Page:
- I think the 5 year old boy should be put to work doing whatever we are doing on any given day. He doesn’t have to swing a hammer all day but there’s no reason he can’t be handy to fetch nails. Thankfully we agree on this one and the kid really is a good helper if you keep him focused.
- I think he should tell them that I’m mean. He thinks he’d rather keep them believing that I’m the nice uncle who’s on their side.
- I think all of their friends are either crackheads or sluts, should be on the “do not talk to” list and possibly banned from the county if not the country. He understands that they’re going to talk no matter what “I” say and focuses on keeping his kids from following the crooked path. There’s one exception to this list. A girl that’s very sweet, extremely smart and always extremely polite. She’s welcome at my house any time and she’s a very good friend to Rob’s daughter. Of course, she’s probably the worst of them all when no one is looking… the little… *sigh*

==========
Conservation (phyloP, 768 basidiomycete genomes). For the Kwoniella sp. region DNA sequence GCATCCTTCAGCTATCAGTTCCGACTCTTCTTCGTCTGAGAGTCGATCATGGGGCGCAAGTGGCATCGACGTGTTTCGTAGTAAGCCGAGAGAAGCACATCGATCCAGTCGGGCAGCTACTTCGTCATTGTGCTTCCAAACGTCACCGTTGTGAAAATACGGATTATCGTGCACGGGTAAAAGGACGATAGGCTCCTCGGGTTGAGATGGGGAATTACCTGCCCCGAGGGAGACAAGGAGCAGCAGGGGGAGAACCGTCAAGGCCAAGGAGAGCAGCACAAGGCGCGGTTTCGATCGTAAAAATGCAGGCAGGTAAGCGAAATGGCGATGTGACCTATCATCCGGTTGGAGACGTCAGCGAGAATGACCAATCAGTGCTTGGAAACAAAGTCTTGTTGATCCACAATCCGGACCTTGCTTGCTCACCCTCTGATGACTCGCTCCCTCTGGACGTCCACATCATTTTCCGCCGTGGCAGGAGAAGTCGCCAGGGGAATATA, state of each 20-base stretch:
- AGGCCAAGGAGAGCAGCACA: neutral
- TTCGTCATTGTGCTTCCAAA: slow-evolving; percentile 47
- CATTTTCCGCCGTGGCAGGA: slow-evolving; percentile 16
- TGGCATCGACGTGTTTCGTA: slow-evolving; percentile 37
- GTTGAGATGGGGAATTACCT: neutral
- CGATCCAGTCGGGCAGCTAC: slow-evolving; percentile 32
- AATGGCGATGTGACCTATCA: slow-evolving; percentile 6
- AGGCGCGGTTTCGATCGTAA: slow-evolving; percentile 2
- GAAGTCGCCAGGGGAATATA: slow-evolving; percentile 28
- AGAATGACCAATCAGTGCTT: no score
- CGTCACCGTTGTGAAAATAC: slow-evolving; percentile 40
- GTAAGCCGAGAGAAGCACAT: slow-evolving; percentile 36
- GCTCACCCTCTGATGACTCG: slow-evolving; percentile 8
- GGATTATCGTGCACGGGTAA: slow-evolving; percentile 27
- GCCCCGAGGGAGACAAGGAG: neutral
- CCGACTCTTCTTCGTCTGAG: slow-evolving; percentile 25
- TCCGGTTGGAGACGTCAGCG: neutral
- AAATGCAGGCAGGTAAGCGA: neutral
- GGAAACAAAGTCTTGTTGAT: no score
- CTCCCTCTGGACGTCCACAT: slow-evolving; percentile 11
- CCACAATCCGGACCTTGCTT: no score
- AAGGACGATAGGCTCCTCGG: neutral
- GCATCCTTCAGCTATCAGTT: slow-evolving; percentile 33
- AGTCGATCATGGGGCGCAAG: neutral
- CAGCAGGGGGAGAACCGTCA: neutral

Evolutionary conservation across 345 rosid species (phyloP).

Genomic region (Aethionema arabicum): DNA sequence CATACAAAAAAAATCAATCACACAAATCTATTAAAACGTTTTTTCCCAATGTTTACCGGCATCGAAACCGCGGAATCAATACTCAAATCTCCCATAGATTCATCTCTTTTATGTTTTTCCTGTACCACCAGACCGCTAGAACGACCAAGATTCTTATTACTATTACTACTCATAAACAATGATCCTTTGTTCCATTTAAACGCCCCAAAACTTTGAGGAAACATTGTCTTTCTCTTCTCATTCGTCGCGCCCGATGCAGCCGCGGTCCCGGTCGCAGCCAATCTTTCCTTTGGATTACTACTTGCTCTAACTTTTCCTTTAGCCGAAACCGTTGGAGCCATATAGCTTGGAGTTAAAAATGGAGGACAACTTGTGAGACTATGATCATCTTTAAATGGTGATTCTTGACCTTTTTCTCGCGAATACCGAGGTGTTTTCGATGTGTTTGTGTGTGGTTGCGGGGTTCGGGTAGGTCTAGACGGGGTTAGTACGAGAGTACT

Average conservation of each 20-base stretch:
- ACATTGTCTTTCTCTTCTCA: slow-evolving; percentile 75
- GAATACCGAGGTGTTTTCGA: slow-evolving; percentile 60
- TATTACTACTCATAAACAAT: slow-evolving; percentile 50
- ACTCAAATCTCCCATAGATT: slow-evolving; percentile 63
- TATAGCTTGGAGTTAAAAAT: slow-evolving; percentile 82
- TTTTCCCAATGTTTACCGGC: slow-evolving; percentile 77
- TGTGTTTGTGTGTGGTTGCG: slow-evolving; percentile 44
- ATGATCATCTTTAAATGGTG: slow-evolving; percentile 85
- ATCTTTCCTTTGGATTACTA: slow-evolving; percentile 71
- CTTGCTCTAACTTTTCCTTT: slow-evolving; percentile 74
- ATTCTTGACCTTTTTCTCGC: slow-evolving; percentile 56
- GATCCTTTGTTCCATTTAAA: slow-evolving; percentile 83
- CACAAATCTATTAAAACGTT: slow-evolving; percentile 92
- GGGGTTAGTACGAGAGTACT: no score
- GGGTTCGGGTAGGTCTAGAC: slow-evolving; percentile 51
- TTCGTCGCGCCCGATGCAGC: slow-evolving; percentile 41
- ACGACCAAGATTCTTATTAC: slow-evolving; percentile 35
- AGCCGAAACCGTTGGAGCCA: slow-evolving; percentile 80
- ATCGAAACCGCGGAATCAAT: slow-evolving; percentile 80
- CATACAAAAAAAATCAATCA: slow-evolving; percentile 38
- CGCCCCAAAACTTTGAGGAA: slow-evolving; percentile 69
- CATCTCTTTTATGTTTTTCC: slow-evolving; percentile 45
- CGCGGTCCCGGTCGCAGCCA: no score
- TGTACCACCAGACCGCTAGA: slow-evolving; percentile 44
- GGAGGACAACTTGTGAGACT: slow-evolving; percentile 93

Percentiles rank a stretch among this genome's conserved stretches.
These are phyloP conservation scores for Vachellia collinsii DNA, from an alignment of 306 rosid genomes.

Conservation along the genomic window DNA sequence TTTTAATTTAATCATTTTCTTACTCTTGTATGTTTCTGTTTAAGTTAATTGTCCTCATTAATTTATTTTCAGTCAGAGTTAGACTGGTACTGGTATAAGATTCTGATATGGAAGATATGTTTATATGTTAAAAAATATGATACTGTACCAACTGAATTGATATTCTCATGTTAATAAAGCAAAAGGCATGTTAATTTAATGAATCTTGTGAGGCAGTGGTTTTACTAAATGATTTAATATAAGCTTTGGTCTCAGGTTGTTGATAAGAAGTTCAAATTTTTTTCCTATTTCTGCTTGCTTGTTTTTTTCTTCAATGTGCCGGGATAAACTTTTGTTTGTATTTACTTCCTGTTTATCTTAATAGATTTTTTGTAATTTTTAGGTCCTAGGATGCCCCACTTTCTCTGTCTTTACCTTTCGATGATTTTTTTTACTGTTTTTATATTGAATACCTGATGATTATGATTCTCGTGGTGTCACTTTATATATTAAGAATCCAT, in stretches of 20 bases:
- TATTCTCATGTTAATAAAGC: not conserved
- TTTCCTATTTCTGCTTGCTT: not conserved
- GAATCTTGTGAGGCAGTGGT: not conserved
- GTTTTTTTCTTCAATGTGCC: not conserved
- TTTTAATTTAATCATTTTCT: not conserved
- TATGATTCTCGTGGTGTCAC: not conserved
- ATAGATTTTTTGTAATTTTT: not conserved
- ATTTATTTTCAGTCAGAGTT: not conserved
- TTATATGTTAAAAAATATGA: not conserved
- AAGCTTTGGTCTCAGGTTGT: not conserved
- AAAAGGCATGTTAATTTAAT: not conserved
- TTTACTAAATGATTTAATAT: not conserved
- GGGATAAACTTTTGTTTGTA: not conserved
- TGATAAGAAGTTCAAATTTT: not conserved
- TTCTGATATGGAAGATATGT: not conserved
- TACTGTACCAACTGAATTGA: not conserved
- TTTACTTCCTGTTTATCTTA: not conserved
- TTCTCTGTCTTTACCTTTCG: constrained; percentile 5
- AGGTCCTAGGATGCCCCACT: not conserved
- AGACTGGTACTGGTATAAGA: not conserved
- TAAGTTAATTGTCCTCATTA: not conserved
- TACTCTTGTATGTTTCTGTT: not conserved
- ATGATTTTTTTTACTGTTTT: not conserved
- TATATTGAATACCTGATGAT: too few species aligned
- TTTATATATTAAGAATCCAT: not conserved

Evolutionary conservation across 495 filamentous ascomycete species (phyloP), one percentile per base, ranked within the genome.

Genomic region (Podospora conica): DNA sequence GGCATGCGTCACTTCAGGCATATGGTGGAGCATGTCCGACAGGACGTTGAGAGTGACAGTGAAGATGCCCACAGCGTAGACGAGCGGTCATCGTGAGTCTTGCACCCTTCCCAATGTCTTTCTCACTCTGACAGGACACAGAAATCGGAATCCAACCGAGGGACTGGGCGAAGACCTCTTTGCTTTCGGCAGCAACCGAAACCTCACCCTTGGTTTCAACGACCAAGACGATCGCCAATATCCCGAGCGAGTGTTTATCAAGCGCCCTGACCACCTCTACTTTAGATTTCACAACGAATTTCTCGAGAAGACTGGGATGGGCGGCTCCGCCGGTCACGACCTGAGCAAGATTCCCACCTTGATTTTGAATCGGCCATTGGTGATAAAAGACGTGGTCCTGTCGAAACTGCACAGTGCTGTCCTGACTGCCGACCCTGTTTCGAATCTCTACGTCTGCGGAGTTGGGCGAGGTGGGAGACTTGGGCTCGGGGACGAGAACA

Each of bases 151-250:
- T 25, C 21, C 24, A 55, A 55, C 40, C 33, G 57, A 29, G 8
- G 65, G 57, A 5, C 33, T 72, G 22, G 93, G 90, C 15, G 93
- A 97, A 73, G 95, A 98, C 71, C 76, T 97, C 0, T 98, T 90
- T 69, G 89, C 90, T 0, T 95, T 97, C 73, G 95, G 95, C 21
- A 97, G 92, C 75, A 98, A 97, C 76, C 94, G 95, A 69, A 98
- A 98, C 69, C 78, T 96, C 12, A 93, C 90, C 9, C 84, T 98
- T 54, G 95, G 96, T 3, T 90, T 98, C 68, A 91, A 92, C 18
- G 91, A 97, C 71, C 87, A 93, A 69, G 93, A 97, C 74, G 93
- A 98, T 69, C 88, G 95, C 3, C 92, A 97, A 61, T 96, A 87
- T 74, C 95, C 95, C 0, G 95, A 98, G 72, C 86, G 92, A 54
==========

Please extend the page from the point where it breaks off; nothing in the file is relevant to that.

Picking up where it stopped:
I found a niche that I liked not long ago. It was playing the part of the crazy childless uncle who still wakes up in the middle of the night to the sound of choppers and Haji’s coming across the dunes. This is an especially useful character to have on your side when young Casanova comes knocking on your 15 year old daughters door. And it’s fun!
On the potential suitors first night “meeting the family” I showed up with long hair and unkempt beard wearing a Carhart jacket and work boots. I made sure to park my Heavy Duty F250 Extended Cab truck next to his car. It was the typical “I’m a teenager with a restricted license and I found this car on ebay for $200” model car.
After dinner Rob and I invited Junior out for coffee. It went quite well actually… “here buddy, sorry about the camouflage in the back seat. Yeah, that’s a shovel why? Oh and just step over those guns there… Careful! I think one of them is loaded!”